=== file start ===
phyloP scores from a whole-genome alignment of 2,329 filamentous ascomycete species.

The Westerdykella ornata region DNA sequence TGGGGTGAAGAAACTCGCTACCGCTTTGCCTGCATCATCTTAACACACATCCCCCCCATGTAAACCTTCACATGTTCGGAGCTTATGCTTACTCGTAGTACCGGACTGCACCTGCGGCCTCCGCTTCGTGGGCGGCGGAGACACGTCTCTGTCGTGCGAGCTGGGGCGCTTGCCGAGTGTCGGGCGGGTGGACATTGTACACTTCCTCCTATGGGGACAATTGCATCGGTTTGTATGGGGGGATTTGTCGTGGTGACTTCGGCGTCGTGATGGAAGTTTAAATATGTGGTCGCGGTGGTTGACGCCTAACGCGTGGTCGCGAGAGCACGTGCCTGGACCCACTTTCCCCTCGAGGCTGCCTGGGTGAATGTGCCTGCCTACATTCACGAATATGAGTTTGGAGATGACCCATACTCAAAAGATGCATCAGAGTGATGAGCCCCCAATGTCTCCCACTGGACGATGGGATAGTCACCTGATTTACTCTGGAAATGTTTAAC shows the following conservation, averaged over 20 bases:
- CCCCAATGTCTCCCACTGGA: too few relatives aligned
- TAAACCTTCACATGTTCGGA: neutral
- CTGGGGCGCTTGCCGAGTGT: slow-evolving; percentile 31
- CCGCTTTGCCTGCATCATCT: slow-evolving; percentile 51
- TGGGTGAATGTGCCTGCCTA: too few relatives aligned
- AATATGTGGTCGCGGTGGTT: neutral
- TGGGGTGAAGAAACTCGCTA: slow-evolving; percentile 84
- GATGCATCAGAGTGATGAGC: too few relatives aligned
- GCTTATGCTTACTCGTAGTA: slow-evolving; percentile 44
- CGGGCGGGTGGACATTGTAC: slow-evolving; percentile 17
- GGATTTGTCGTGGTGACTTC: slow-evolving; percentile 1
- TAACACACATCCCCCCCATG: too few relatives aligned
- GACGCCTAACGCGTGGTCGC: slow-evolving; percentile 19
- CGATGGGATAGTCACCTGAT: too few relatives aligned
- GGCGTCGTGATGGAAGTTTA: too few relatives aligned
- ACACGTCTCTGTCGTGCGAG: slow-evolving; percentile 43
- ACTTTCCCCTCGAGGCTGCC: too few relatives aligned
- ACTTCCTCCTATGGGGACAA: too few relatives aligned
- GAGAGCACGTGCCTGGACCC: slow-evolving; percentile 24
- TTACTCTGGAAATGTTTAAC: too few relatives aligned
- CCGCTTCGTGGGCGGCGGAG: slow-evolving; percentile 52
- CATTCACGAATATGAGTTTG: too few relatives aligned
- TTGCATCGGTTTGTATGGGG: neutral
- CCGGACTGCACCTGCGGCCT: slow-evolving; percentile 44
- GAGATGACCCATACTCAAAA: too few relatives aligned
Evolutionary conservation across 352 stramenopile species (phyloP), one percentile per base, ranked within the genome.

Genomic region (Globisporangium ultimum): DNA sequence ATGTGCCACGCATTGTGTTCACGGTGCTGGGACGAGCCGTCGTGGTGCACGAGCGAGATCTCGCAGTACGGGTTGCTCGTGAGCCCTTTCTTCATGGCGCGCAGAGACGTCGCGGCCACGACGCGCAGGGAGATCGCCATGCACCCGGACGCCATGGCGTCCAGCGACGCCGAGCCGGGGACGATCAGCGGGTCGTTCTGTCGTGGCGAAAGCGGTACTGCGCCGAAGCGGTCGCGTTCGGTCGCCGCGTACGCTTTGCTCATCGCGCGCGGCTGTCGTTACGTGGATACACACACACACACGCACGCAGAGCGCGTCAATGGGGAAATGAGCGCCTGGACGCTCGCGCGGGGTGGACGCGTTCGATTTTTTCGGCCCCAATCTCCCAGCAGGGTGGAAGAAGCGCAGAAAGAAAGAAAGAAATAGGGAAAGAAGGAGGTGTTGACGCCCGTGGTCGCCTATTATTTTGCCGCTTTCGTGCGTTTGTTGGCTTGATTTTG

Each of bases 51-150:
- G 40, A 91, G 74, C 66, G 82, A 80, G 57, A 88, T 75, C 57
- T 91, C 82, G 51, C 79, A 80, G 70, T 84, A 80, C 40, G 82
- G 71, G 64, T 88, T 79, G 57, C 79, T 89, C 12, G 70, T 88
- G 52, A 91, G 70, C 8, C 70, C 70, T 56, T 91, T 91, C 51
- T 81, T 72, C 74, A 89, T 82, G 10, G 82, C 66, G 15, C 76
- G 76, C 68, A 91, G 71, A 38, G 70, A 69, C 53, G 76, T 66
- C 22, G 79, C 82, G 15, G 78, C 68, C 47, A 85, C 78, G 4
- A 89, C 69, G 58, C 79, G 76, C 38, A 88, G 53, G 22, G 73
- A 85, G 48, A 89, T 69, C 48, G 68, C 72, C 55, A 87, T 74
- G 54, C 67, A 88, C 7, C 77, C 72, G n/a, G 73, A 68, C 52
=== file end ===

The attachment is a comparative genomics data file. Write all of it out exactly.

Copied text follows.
phyloP scores from a whole-genome alignment of 2,329 filamentous ascomycete species.

The Westerdykella ornata region DNA sequence TGGGGTGAAGAAACTCGCTACCGCTTTGCCTGCATCATCTTAACACACATCCCCCCCATGTAAACCTTCACATGTTCGGAGCTTATGCTTACTCGTAGTACCGGACTGCACCTGCGGCCTCCGCTTCGTGGGCGGCGGAGACACGTCTCTGTCGTGCGAGCTGGGGCGCTTGCCGAGTGTCGGGCGGGTGGACATTGTACACTTCCTCCTATGGGGACAATTGCATCGGTTTGTATGGGGGGATTTGTCGTGGTGACTTCGGCGTCGTGATGGAAGTTTAAATATGTGGTCGCGGTGGTTGACGCCTAACGCGTGGTCGCGAGAGCACGTGCCTGGACCCACTTTCCCCTCGAGGCTGCCTGGGTGAATGTGCCTGCCTACATTCACGAATATGAGTTTGGAGATGACCCATACTCAAAAGATGCATCAGAGTGATGAGCCCCCAATGTCTCCCACTGGACGATGGGATAGTCACCTGATTTACTCTGGAAATGTTTAAC shows the following conservation, averaged over 20 bases:
- CCCCAATGTCTCCCACTGGA: too few relatives aligned
- TAAACCTTCACATGTTCGGA: neutral
- CTGGGGCGCTTGCCGAGTGT: slow-evolving; percentile 31
- CCGCTTTGCCTGCATCATCT: slow-evolving; percentile 51
- TGGGTGAATGTGCCTGCCTA: too few relatives aligned
- AATATGTGGTCGCGGTGGTT: neutral
- TGGGGTGAAGAAACTCGCTA: slow-evolving; percentile 84
- GATGCATCAGAGTGATGAGC: too few relatives aligned
- GCTTATGCTTACTCGTAGTA: slow-evolving; percentile 44
- CGGGCGGGTGGACATTGTAC: slow-evolving; percentile 17
- GGATTTGTCGTGGTGACTTC: slow-evolving; percentile 1
- TAACACACATCCCCCCCATG: too few relatives aligned
- GACGCCTAACGCGTGGTCGC: slow-evolving; percentile 19
- CGATGGGATAGTCACCTGAT: too few relatives aligned
- GGCGTCGTGATGGAAGTTTA: too few relatives aligned
- ACACGTCTCTGTCGTGCGAG: slow-evolving; percentile 43
- ACTTTCCCCTCGAGGCTGCC: too few relatives aligned
- ACTTCCTCCTATGGGGACAA: too few relatives aligned
- GAGAGCACGTGCCTGGACCC: slow-evolving; percentile 24
- TTACTCTGGAAATGTTTAAC: too few relatives aligned
- CCGCTTCGTGGGCGGCGGAG: slow-evolving; percentile 52
- CATTCACGAATATGAGTTTG: too few relatives aligned
- TTGCATCGGTTTGTATGGGG: neutral
- CCGGACTGCACCTGCGGCCT: slow-evolving; percentile 44
- GAGATGACCCATACTCAAAA: too few relatives aligned
Evolutionary conservation across 352 stramenopile species (phyloP), one percentile per base, ranked within the genome.

Genomic region (Globisporangium ultimum): DNA sequence ATGTGCCACGCATTGTGTTCACGGTGCTGGGACGAGCCGTCGTGGTGCACGAGCGAGATCTCGCAGTACGGGTTGCTCGTGAGCCCTTTCTTCATGGCGCGCAGAGACGTCGCGGCCACGACGCGCAGGGAGATCGCCATGCACCCGGACGCCATGGCGTCCAGCGACGCCGAGCCGGGGACGATCAGCGGGTCGTTCTGTCGTGGCGAAAGCGGTACTGCGCCGAAGCGGTCGCGTTCGGTCGCCGCGTACGCTTTGCTCATCGCGCGCGGCTGTCGTTACGTGGATACACACACACACACGCACGCAGAGCGCGTCAATGGGGAAATGAGCGCCTGGACGCTCGCGCGGGGTGGACGCGTTCGATTTTTTCGGCCCCAATCTCCCAGCAGGGTGGAAGAAGCGCAGAAAGAAAGAAAGAAATAGGGAAAGAAGGAGGTGTTGACGCCCGTGGTCGCCTATTATTTTGCCGCTTTCGTGCGTTTGTTGGCTTGATTTTG

Each of bases 51-150:
- G 40, A 91, G 74, C 66, G 82, A 80, G 57, A 88, T 75, C 57
- T 91, C 82, G 51, C 79, A 80, G 70, T 84, A 80, C 40, G 82
- G 71, G 64, T 88, T 79, G 57, C 79, T 89, C 12, G 70, T 88
- G 52, A 91, G 70, C 8, C 70, C 70, T 56, T 91, T 91, C 51
- T 81, T 72, C 74, A 89, T 82, G 10, G 82, C 66, G 15, C 76
- G 76, C 68, A 91, G 71, A 38, G 70, A 69, C 53, G 76, T 66
- C 22, G 79, C 82, G 15, G 78, C 68, C 47, A 85, C 78, G 4
- A 89, C 69, G 58, C 79, G 76, C 38, A 88, G 53, G 22, G 73
- A 85, G 48, A 89, T 69, C 48, G 68, C 72, C 55, A 87, T 74
- G 54, C 67, A 88, C 7, C 77, C 72, G n/a, G 73, A 68, C 52